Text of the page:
The Marvel of Mystery In the Majesty of God

In Uncategorized by Bizgainey1 Comment

My wife and I are fans of Masterpiece Theater’s  hit series, Downton Abbey. We used to be HUGE fans.  Since the untimely and unfortunate death of our favorite character, Matthew Crawley, we are now mere fans.  Fans who, of course, watch every episode of each season.

This past week’s show featured the invention and use of the wireless.  Otherwise known as the radio.  An astounding invention firmly resisted by both Robert and Violet, the shows resident guardians of all that is pure and true.  In other words, all that represents the traditions they so love and the life for which they deeply long.  The cumulative moment of this most recent episode occurs as the entire Crawley family gathers with their servant family to listen to the King deliver a speech.

As the speech ends, Robert proudly concludes the evening hailing the King and the virtues of His very voice booming through the Abbey.  Mrs. Hughes, who seems to represent all that is reasonable and loving on the show, somberly intones that hearing the King has suddenly made him more human.  More, she concludes, like one of us.  To which Violet whispers in faint days gone by voice, “Is that as it should be?  Should he be more like one of us?  If we loose the magic and the mystery of the Throne, what will remain?”  Yes.  Even as Mrs. Hughes recognizes the importance of this moment, Violet grieves the both lasting and unintended consequences this moment is sure to bring – the loss of magic; the loss of mystery.

James K. A. Smith, in his prescient work, How Not To Be Secular, frames our modern culture’s lack of belief within a world that has lost its sense of magic and mystery.  Fundamentally, he asserts, we are an Immanent society.  A society closed to that which is transcendent; shrouded within a cloak of immanence. Such immanence (a world in which all we see is all there is) occasions the current apathy toward and life without God.¹

Smith further intimates that this world trapped in immanence appears to be the world we inhabit and may explain the unrest that inhabits us!  It’s as if this fully immanent world has somehow made us less fully human.  Aunt Violet has mourned the loss which we now feel.  When magic and mystery is lost, what then remains?

Smith further asserts such lack of mystery impacts the practice of belief within the church.  As a minister of the Gospel, I have noticed how little room we have for mystery.  We resist that which we cannot understand, control or render useful to our immediate needs or current crises.  This resistance of course, would include our relationship with God.

When we cannot control, fully understand or limit God’s presence in our life to that which is useful, we resort to crafting a personal infrastructure limited to the immanent and impenetrable to the transcendent. This infrastructure consists of programs such as ‘seven steps to your best life,’ or ‘forty days to your next breakthrough’ or ‘ten tips on raising perfect children’, etc. ad nauseam.  No magic.  No mystery.  No majesty.  Just us and our Immanent infrastructure.  Just us and our abridged answers.   When magic and mystery is lost, what then remains?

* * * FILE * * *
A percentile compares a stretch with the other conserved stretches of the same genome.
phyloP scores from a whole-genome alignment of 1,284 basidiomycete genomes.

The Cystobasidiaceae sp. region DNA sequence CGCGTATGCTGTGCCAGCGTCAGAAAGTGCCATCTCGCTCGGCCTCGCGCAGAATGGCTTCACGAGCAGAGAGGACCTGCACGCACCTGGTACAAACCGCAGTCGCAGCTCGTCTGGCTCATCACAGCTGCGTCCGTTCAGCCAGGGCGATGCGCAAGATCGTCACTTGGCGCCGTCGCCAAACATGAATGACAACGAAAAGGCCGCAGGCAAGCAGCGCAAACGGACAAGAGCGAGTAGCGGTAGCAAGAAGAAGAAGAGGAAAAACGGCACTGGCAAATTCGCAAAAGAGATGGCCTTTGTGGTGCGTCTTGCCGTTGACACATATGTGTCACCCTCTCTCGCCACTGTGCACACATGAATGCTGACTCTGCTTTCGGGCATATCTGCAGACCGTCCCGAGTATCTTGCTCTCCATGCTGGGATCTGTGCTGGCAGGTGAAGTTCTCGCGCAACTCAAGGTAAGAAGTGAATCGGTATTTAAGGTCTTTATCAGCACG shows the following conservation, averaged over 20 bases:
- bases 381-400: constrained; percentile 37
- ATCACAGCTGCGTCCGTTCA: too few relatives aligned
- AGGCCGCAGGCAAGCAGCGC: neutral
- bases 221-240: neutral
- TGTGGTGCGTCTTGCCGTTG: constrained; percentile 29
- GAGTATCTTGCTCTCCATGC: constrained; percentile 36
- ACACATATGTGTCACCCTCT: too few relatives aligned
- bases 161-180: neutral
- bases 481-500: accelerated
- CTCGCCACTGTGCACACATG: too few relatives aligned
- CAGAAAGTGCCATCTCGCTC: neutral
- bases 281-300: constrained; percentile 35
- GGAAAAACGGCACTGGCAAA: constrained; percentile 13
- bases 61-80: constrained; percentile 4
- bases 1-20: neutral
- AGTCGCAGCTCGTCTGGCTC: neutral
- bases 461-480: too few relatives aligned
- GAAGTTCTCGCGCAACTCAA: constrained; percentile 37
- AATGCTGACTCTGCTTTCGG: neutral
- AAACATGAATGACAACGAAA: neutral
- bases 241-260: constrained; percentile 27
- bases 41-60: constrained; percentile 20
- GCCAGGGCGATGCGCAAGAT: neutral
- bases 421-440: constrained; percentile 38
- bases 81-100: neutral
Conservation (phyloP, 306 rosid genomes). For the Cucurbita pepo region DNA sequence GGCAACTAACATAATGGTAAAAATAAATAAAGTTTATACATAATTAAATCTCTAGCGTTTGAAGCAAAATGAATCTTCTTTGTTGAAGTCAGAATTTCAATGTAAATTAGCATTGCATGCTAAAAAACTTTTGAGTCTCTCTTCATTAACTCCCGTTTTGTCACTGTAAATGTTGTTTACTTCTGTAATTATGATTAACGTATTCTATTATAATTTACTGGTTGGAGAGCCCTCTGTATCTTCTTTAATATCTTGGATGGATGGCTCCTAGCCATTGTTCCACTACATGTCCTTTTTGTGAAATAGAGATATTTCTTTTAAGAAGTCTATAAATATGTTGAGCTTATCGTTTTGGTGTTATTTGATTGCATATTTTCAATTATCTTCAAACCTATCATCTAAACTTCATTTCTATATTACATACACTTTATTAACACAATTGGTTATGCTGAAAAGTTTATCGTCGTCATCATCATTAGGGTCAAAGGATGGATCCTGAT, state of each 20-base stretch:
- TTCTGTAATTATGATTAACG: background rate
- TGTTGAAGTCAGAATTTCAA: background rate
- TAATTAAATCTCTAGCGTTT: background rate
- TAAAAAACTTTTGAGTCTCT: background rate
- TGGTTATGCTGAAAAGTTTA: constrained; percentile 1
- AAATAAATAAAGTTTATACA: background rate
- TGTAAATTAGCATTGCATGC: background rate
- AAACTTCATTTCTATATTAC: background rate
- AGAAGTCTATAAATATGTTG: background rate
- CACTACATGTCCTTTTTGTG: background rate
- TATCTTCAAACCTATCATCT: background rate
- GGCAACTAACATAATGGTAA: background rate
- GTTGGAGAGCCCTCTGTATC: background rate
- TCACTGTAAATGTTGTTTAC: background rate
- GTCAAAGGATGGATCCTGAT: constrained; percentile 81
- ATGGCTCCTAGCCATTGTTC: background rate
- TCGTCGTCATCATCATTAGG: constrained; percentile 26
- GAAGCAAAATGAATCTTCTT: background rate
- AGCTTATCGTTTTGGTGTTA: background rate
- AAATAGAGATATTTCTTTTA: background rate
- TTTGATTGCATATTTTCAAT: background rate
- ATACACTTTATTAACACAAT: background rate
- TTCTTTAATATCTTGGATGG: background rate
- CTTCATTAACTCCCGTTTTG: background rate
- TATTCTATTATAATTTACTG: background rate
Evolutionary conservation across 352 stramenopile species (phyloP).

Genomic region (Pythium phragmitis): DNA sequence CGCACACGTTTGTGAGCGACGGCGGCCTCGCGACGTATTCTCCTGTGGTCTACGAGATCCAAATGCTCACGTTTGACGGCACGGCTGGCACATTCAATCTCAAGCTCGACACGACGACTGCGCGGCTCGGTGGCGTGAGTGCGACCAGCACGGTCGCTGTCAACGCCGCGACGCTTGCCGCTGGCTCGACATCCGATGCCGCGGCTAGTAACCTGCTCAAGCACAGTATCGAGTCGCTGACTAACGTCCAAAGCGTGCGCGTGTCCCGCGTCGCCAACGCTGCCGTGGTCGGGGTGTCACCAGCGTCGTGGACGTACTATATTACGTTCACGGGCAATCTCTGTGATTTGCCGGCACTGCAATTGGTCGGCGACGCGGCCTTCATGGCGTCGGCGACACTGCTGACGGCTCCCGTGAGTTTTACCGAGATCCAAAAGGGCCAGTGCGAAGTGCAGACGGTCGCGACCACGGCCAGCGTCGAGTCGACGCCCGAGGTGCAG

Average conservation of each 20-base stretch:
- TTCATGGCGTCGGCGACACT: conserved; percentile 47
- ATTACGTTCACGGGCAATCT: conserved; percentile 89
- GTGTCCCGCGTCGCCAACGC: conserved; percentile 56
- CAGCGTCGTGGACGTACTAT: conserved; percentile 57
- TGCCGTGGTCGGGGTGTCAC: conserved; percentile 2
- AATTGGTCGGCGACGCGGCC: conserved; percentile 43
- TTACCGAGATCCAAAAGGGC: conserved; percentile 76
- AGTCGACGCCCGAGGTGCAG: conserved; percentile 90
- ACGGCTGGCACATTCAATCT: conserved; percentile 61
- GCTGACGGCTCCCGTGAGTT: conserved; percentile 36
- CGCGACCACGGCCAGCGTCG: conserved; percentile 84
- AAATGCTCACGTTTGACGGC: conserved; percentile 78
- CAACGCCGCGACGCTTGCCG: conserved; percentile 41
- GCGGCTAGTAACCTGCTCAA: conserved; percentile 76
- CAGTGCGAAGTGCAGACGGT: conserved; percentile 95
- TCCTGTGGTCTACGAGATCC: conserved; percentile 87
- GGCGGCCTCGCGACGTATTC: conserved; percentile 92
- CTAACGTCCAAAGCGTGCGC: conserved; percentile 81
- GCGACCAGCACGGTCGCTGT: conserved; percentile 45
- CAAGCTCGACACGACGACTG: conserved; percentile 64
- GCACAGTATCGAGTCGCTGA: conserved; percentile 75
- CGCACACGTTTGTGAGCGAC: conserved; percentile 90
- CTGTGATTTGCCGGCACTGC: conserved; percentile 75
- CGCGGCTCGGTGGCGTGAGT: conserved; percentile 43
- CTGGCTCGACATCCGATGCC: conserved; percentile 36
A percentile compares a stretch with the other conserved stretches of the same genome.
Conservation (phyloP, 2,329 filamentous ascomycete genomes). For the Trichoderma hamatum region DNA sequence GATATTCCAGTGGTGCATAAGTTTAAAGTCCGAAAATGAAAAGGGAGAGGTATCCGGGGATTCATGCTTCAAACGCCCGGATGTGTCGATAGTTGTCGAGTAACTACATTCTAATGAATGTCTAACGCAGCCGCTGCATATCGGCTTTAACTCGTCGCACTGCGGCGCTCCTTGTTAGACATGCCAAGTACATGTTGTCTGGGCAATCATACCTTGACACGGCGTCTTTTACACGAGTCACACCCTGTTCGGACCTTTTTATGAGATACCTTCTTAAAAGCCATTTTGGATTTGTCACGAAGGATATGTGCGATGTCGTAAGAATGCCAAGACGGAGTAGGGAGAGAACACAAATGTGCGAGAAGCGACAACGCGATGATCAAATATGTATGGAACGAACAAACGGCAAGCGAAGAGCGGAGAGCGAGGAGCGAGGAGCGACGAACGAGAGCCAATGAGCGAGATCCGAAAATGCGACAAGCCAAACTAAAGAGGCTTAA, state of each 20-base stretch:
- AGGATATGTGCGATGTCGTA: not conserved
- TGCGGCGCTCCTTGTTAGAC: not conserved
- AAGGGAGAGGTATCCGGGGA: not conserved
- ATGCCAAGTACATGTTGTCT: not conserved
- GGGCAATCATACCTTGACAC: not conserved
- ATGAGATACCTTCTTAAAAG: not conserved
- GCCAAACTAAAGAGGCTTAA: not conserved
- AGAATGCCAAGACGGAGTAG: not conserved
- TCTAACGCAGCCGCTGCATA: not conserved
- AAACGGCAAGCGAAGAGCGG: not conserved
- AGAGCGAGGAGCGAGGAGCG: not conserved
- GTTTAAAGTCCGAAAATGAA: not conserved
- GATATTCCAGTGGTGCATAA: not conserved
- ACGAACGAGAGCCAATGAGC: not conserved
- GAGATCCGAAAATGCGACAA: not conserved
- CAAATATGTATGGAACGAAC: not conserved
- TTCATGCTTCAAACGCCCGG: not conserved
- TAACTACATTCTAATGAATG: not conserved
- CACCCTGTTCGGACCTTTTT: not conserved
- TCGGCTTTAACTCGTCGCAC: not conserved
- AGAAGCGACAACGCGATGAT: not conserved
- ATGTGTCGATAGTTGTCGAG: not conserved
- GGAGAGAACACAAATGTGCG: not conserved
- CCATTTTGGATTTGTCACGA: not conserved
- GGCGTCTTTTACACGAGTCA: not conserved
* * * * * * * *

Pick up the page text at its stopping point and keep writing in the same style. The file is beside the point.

Perhaps it’s time we regain the marvel of mystery in the majesty God! Such wonder and mystery have been woven into the fabric our tradition. They have been passed on to us from our Hebrew forefathers. Displayed vividly in the Gospel’s. Experienced richly by the early church. Expressed most recently through beautiful writings of Tolkien, Lewis, MacDonald, Chesterton, etc.

I am both challenged and encouraged by such authors as James K. A. Smith and others. They are helping re-frame the faith into a more biblical and fully human experience. I am also learning to be content in and open to the mystery bound up in the majesty of God. I am maturing in my desire to taste the transcendent through personal practices of silence and solitude, Examen, and contemplative reading.   My desire to taste the transcendent is also growing through corporate worship practices such as Communion, Scripture Meditation and moments of inter-generational experiences.

Musicians within the Christian faith tradition are also growing in their desire to taste the transcendent.  The Getty’s (, Sandra McKraken (, Josh Garrels (, Travis Cottrell ( and Gungor (, to name a few, are offering Immanently Transcendent experiences for we who long for more (!

I have learned that once I control, fully understand or limit God to being useful in my life, God has ceased to be God of my life and has become a tool in my life. Rather than being the End of life, God becomes a means to an end in life. It’s an end in immanence even as I taste the limits of immanence.

Disrupting to Renew!



¹Smith, James K. A. (2014-04-23). How (Not) to Be Secular . Wm. B. Eerdmans Publishing Company. Kindle Edition.



  1. Great analogy and illustrations, brother. A very timely message for the church universal as well as for individual believers.

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